Cheese at Fordhall Farm

Arthur Hollins’ mother Lilian used to make cream cheese and Cheshire Cheese at Fordhall farm; she sold her cheeses at local markets. This was common practise on Shropshire farms up to 1939 when wartime restrictions started. The making and selling of cheese was still not allowed again until 1954, when these restrictions were finally lifted; Arthur started by selling liquid milk until 1956. Then things began to change. Arthur started to make cheese again using the milk from his own Jerseys cows. In the beginning the cream cheeses were simply flavoured with parsley, onion and walnuts, later on there were over 40 different flavours of cream cheese; Arthur never let any idea stand still and he liked to experiment. In 1958 ‘Parsley cheese: cream cheese to which parsley is added- suggested for sandwiches or on cream-crackers, cost 1/3d, (6p).May Hollins making cream cheese in 1957

Arthur readily admitted that his first attempts at cheese making were not very satisfactory, but perseverance plus the ambition to succeed in a highly competitive market paved the way for the super quality cheeses he manufactured. Since those early attempts he had come a long way in only 12 months. His cheeses were now famous in a large number of towns and cities, particularly in the Midlands and North, for their quality and exciting flavours- such as nuts and wine, pineapple, prawn and mouth-watering ham. In 1957 Fordhall Farm was producing Farmhouse Cheshire cheese, cream cheese (later called ‘soft’ cheese), yoghourt, yoghourt cheese, farmhouse butter, and farm bottled Jersey TT milk and milk cocktail (milk flavoured with coffee, strawberry, chocolate or vanilla). Arthur however was not satisfied and wanted to sell even more dairy products. He was already investigating cottage cheese.making cream cheese 2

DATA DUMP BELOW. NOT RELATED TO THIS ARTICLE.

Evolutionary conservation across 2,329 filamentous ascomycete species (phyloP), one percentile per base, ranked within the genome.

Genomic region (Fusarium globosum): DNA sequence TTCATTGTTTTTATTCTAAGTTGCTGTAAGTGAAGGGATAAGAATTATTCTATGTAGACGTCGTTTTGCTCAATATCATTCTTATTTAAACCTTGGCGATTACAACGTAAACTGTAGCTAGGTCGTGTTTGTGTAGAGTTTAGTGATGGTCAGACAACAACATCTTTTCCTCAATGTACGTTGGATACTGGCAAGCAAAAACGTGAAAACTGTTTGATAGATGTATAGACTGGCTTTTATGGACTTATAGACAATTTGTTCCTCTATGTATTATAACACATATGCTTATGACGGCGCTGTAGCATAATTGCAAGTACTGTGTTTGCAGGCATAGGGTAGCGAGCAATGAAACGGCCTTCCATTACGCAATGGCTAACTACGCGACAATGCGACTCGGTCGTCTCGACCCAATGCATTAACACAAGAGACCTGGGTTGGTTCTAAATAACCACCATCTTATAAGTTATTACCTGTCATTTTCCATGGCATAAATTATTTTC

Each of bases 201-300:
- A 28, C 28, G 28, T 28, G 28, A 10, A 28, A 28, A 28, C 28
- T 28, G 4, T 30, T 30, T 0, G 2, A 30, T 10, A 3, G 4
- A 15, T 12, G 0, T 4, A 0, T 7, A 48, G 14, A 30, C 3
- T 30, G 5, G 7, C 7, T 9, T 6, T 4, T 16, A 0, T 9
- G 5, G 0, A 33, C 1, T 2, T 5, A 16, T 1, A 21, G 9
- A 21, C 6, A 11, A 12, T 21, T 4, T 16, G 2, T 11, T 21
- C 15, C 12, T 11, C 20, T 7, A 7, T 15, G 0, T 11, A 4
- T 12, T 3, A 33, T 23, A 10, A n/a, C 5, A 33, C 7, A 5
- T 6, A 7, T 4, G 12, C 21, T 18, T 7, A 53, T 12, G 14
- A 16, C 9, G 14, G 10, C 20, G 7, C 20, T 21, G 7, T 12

“Mr Hollins’ next enterprise is to be the production of cottage cheese. From an American firm he has obtained the recipe of a famous American brand of this product and when he commences production he will be England’s only producer of this brand so far as he is aware. The method of making it, he says, is an entirely new one.” Wellington Journal & Shrewsbury News November 16th 1957Newport Advertiser Arthur shows off cheese products

“When butter-making began we were left with quantities of buttermilk and skim milk, the buttermilk was quite easy to dispose of. People in the North like drinking it. But the skim milk was quite a problem till someone suggested cottage cheese. At first we weren’t very successful. But after a few experiments we found we could make it- after all, my husband’s mother was a prize-winning cheese maker and my husband stirred cheese almost before he could walk.” May Hollins 1958May on market stall

They began producing two varieties of cottage cheese- one plain, the other with additional cream. Then different flavourings began to creep in. Arthur experimented with various different flavours of cottage cheese. These cheeses sold well for cocktail parties, and other occasions requiring snacks. The popular flavours included herbs such as parsley and sage, watercress grown in the Fordhall beds, onion, cucumber, celery, horseradish, pimento and gherkin.  Shrimp, lobster, crab and salmon, supply the fishy varieties, under the heading ‘exotic flavours’ pine-apple, nuts and wine, pickled walnuts and paprika. In 1958 May used salmon- caught the legal way- as one of the 40 flavours for her home-made cottage cheese. Arthur also made yoghourt cheese and later on he invented Cheese Gateau made with his own soft cheese.Making cream cheese gateau

Nowadays cottage and cream cheeses are common-place in supermarkets, however good quality local cheeses produced by independent traders can be bought at our Farm shop, click here for more information.